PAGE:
*use the machine where you sit in it and spread your legs apart sideways (it will usually be situated near its counterpart where you squeeze your legs in together, which is the opposite group of muscles).

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+1 for the abs recommendation –  Andy Dent Dec 12 '12 at 18:59
    
Impressive answer. My sensei, a 7th dan Hanshi-ho, teaches us about the same way for side kicks. –  pboy Dec 27 '12 at 3:36

If it's Taekwondo, I've found there's too much static stretching before drills. If I'm training on my own, I feel better warming up through fairly relaxed but rhythmic turning (roundhouse?) kicks, first a shin height, and working up as you feel comfortable, and keep going in a steady rhythm till you're about as high up as you normally kick.

Then for side kicks, it's best to set up a drill where some obstacle forces you into good technique, rather than you having to consciously think about how you're supposed to move all the time. You can put a chair right next to you and then practice side kicks over it - not jumping over it, but making sure you're tucking your foot in, out and over the back of the chair so you clear it, then snap it back in and clear the chair and back down to the ground.

Also have a feeling in mind when you're doing this. Have a think about what a good kick ought to feel like... balanced, effectively transferring force. With a side kick, you want the movement to feel a bit like a piston... you're tucking in, raising angle, then firing out like a piston. Aim for that sort of feeling when you're practicing.

The idea is that you want to only have to think about the movement for as little a time as you need to to understand it. After that, you want it to be all about muscle memory and how things 'feel'. Also, doing that sort of drill... it's technique and muscle strength training all in one... you'll be surprised how it's all those little muscles that never get a workout at the gym that can make such a big difference.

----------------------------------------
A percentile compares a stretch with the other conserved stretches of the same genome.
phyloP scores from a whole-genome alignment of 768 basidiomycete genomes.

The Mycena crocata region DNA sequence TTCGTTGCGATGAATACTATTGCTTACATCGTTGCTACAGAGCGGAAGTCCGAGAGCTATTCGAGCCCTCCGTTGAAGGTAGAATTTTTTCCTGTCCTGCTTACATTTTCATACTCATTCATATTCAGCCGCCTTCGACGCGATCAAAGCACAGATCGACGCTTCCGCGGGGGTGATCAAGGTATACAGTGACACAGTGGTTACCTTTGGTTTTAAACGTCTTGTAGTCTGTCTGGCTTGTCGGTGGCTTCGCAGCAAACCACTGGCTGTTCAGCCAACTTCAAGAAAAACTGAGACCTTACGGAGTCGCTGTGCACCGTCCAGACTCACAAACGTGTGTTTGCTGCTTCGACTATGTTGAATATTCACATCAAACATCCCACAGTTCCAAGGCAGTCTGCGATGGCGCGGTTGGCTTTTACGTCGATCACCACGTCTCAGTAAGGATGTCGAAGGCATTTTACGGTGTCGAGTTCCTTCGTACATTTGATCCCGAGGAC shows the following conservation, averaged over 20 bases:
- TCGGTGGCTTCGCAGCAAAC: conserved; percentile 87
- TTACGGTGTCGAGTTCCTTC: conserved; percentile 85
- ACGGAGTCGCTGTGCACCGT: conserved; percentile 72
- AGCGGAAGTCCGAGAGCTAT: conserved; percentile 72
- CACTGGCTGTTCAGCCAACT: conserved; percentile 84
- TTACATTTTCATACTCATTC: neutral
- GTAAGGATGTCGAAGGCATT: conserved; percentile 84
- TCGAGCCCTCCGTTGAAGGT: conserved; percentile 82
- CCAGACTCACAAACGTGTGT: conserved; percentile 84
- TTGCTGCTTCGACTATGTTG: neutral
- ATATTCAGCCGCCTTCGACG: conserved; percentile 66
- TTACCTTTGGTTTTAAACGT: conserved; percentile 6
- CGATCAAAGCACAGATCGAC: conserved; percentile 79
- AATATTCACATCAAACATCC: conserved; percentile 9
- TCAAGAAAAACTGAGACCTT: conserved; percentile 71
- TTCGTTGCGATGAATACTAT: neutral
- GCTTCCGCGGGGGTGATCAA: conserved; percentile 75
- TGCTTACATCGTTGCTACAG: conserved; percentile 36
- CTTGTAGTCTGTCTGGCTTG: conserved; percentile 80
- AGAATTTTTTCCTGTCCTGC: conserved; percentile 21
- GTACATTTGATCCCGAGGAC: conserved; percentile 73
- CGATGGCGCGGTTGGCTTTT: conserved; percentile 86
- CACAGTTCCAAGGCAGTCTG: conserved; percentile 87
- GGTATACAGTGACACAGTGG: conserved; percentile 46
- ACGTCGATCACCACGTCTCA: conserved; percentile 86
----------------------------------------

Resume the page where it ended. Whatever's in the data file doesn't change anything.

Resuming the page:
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Slugster's great post forgot to mention relaxation.

Conditioning to build strength and improve flexibility is very important.

However, fast, fluid motion also requires you to be relaxed and it's harder to achieve relaxation of the large leg muscles than it is of the arms.

One drill I give people is to get a pile of cushions at a height they can comfortably hold their leg out on and stand there in a kicking position with the leg supported by the cushions. They are not to try stretching but concentrate on relaxing every muscle in the leg.

This helps them stop moving like a powerful but rusty hinge.

On the topic of abs conditioning - I'm a big believer in using a Swiss ball (fitball) as a seat. It's easy to acquire the habit of moving continually through the day when sitting on one and it develops an awesome range of abdominal muscles especially the lateral ones. I have been doing this for years. I was kicked in the abdomen by a racehorse, earlier this year, hard enough to break the floating rib backwards near the spine. Doctors were very surprised I suffered no organ damage from the blow (expecting kidney or liver tears) - I credit my abs development.

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This is true. It's the difference between passive flexibility (being able to sit down and do splits) and active flexibility (being able achieve splits when doing say, an axe kick). –  JohnP Jul 25 '12 at 14:38